Dixon meets Whitmer, Hill and Wagner meet in 109th – wrap-up of local elections

For full results for Houghton, Keweenaw, Baraga and Ontonagon counties, see our Election Summary.

Democrat Gretchen Whitmer and Republican Tudor Dixon will face off in the Michigan governor’s race in November.

Dixon pulled up early last night. The Republican Party declared her its nominee even before the news outlets published their forecasts. With late results still counted in the state, she held out all night with around 40 percent of the vote. Kevin Rinke is a distant second at 21 percent, Garrett Soldano third at 18 percent, Ryan Kelley fourth at 15 percent, and Ralph Rebandt a distant fifth at just four percent.

Dixon was supported by traditional Republican organizations such as the Michigan Chamber of Commerce and Right to Life, along with support from the wealthy DeVos family. She received a late boost from ex-President Donald Trump. Observers noted that she made no mention of Trump in her victory speech.

Garrett Soldano conceded early and vowed to vote for Dixon and support her candidacy. Kevin Rinke came close to backing Dixon with his concession later in the evening. Ryan Kelley refused to back down, demanding that the “predetermined winner” called for a publicly monitored hand recount. He referred to an incident two weeks ago in which two southwest Michigan television networks accidentally posted vote counts on their websites while testing the poll feed provided by the Associated Press. The AP said the numbers were randomly generated.

The gloves are already off, which promises to be an ugly fight. In statements last night, Dixon mocked Whitmer as the “queen of the lockdown,” and Whitmer said Dixon “made it clear she’s going to pull Michigan backwards.”

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State Senator Ed McBroom easily fended off challenges from two ultraconservatives to win the Republican nomination in the 38th District. McBroom garnered more than three-quarters of the votes, dispatching Matthew Furyck and Kayla Wikstrom with ease. McBroom faces Democrat John Braamse in November’s election.

In the 109th state house district, Marquette City Commissioner Jenn Hill finished more than 10 points ahead of Forsythe Township Supervisor Joe Boogren for the Democratic nomination. On the Republican side, longtime candidate Melody Wagner won a seven-point victory over Ron Gray. Hill and Wagner are fighting for the right to replace term Democrat Sara Cambensy. The 109th was recently redrawn to include Baraga County. What could perhaps be indicative of the new district’s partisan collapse was that Democratic voters outnumbered Republican voters yesterday, 10,584 to 8,156.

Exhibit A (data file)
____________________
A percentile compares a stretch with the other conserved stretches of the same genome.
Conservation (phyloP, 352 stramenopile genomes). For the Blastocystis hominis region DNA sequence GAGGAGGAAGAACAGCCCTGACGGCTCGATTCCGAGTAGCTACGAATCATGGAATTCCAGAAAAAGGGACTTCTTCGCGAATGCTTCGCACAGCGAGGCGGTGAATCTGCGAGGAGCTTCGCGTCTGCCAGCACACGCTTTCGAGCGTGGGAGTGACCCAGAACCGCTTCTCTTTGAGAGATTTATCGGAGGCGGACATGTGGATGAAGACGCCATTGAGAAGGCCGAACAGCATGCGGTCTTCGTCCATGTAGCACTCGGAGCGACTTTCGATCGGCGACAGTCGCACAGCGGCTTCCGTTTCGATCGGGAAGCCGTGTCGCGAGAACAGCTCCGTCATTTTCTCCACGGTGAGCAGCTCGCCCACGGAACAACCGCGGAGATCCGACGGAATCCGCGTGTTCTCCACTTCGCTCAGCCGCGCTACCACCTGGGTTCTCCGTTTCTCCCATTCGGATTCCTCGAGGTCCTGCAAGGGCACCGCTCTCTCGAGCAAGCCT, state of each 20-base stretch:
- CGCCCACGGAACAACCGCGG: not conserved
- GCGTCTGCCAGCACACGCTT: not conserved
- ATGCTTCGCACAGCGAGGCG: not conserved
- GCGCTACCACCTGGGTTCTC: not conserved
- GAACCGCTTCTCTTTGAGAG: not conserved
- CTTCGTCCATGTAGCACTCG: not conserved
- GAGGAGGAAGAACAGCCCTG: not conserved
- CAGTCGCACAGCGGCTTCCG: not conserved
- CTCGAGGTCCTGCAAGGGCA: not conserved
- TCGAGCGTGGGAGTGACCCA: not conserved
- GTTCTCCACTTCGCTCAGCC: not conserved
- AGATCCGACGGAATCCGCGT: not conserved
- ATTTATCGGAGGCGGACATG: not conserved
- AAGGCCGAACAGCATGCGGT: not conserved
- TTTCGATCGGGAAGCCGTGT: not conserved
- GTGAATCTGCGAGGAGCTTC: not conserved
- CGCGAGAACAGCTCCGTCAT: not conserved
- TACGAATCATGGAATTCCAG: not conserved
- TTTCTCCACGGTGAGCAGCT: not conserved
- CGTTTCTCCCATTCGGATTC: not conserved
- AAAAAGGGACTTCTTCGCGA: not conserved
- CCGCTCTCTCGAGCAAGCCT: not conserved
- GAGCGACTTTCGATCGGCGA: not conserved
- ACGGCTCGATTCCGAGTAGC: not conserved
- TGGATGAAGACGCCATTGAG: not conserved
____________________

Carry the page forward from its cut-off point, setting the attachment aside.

On the spot, Schoolcraft Township Supervisor Joel Keranen won the four-way race for the Republican nomination for District Two Houghton County Commissioner. Keranen received 571 votes, well ahead of runner-up Lou Ambuehl, who had 341 votes.

In Stanton Township, Marty Rajala won the Republican nomination for a part-time supervisor. A proposal that would have used a planning commission to draft land-use and zoning guidelines failed, 316-259.

All the various millage requests in Houghton County townships were passed.

In Baraga County, incumbent District Two County Commissioner Brad Dakota easily held off a challenge from former Commissioner Mike Koskinen for the Republican nomination. In the District 3 Republican primary, Craig Kent won, winning six votes ahead of Linda Rajala. Kent Thomas was a distant third.

Baraga Township’s Millage requests for fire and ambulance services were both passed with ease.

In Keweenaw County, Gary Bracco easily defeated Kenneth Rowe for the Republican County Road Commission nomination. All Millage questions on the Keweenaw County ballot were passed.

In Ontonagon County, both applications, aimed at paying millions of dollars in outstanding pension obligations to former Ontonagon County Memorial Hospital employees, failed by a margin of more than two to one. One would have added two mills to the millages throughout the county. The other would have increased the mills within the village by 20 mills. Both increases would have run until 2028. All other Millage requests in Ontonagon County passed.

You can see the full results for all four counties in our election summary at KeweenawReport.com.

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